# Dali Hit Key Bridge with the Force of 66 Heavy Trucks at Highway Speed

The cargo ship Dali knocked down three main truss spans, constructed with connected steel elements forming triangles, on the Francis Scott Key Bridge just seconds after crashing into one of the bridge piers early on Tuesday morning, March 26, 2024.

The bridge collapse happened so fast that it left little time for the work crews on the bridge to escape. Civil engineers like me have been paying attention to this disaster, because we want to find ways to make infrastructure like these large bridges more resilient. For a bridge this large to collapse would require a catastrophic collision force. But using some basic physics principles, we can actually estimate approximately what that force was.

**The impulse momentum theorem**You can calculate the magnitude of the Dali’s collision force using a fundamental physics principle called the impulse momentum theorem.

The theorem is derived directly from Newton’s second law, which states that force equals mass times acceleration. The impulse momentum theorem adds time to both sides of this equation, to tell you force multiplied by time equals mass multiplied by the change of velocity when the force is applied.

F*∆t = m*∆v.

To calculate the impulse momentum theory for Dali’s collision, multiply its collision force with how long the collision lasted, and equate that with Dali’s mass multiplied by its change in velocity before and after the crash. So, Dali’s collision force has to do with its mass, how long the collision lasted, and how much it slowed down after the crash.

The numbers for Dali’s crash

Dali weighs 257,612,358 pounds or 116,851 metric tonnes when it is fully loaded. It traveled at a speed of 10 miles per hour, or 16.1 kilometers per hour, before the collision; after crashing into the bridge pier, Dali slowed down to 7.8 miles per hour, or 12.6 kilometers per hour.

Another important parameter is the collision time, which refers to the period of time when the ship contacted the bridge during the crash, which caused Dali to suddenly slow.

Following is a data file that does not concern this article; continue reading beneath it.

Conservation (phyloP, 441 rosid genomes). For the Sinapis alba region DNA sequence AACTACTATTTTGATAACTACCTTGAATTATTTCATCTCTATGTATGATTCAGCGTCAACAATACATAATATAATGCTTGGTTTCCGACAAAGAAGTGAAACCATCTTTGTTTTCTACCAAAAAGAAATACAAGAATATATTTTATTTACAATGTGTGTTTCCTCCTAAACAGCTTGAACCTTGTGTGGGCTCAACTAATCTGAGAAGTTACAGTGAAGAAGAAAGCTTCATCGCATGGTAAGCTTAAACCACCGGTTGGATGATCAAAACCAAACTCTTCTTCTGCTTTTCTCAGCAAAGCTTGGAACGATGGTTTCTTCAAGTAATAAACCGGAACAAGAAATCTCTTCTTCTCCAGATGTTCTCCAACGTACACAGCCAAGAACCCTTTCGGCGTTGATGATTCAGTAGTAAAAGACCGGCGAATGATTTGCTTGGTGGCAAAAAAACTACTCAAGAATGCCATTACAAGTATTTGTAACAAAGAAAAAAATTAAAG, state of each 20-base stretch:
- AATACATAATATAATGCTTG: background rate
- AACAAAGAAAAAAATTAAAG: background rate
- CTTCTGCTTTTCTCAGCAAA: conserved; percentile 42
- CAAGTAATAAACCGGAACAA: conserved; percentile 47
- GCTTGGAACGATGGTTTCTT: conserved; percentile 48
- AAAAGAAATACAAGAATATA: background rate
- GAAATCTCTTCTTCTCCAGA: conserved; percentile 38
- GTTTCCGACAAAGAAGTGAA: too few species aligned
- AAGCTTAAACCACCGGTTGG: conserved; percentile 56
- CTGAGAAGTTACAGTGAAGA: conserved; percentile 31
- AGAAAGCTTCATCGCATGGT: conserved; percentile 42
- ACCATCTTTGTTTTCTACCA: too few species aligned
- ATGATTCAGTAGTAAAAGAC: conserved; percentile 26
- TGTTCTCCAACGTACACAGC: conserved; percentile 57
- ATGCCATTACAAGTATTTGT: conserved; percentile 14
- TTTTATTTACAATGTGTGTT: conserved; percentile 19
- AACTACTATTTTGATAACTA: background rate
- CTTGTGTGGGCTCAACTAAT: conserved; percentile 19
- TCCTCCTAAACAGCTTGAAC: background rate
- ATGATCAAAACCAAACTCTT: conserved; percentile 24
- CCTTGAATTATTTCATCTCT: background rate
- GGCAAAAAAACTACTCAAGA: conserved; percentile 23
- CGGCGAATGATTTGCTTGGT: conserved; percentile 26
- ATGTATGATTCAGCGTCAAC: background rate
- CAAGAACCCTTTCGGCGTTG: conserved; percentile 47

Nobody knows the exact collision time yet, but based on Dali’s voyage data recorder and the Maryland Transportation Authority Police log, the total collision time was less than four seconds.

For cars crashing on a highway, the collision time is usually only half a second to one second. Dali’s crash looks similar to how a vehicle might crash on a bridge pier, so it makes sense to use the similar collision time duration to estimate the collision force.

**Dali’s collision force**With those estimates and the impulse momentum theory, you can get a pretty good idea of what Dali’s collision force probably was.

Dali’s collision force is calculated by taking Dali’s mass and multiplying it by Dali’s velocity change before and after the crash, then dividing all that by the collision time duration. If you assume the collision time is only one second, that gives a collision force of 26,422,562 pounds.

257,612,358 pounds/(32.2 ft/sec²) * (14.7 feet/sec - 11.4 feet/sec) / 1 sec = 26,422,562 pounds.

For reference, the American Association of State Highway and Transportation Officials specifies that the collision force on a highway bridge pier from a truck crash is about 400,000 pounds.

With that said, the cargo ship Dali’s collision force on the Baltimore Key Bridge pier is equivalent to the scenario of 66 heavy trucks driving with a speed of 60 miles per hour (97 km per hour) and hitting the bridge pier simultaneously. This magnitude is far beyond the force that the pier can withstand.

While designing a super robust bridge that can handle this level of collision force would be technically achievable, doing so would dramatically increase the cost of the bridge. Civil engineers are investigating different approaches that would reduce the force put directly on the piers, such as using energy absorbent protection barriers around the piers that dissipate the shock. These sorts of solutions could prevent disasters like this in the future.

*The authorAmanda Bao, Associate Professor of Civil Engineering Technology, Environmental Management and Safety, Rochester Institute of Technology*

*(Source: **The Conversation**)*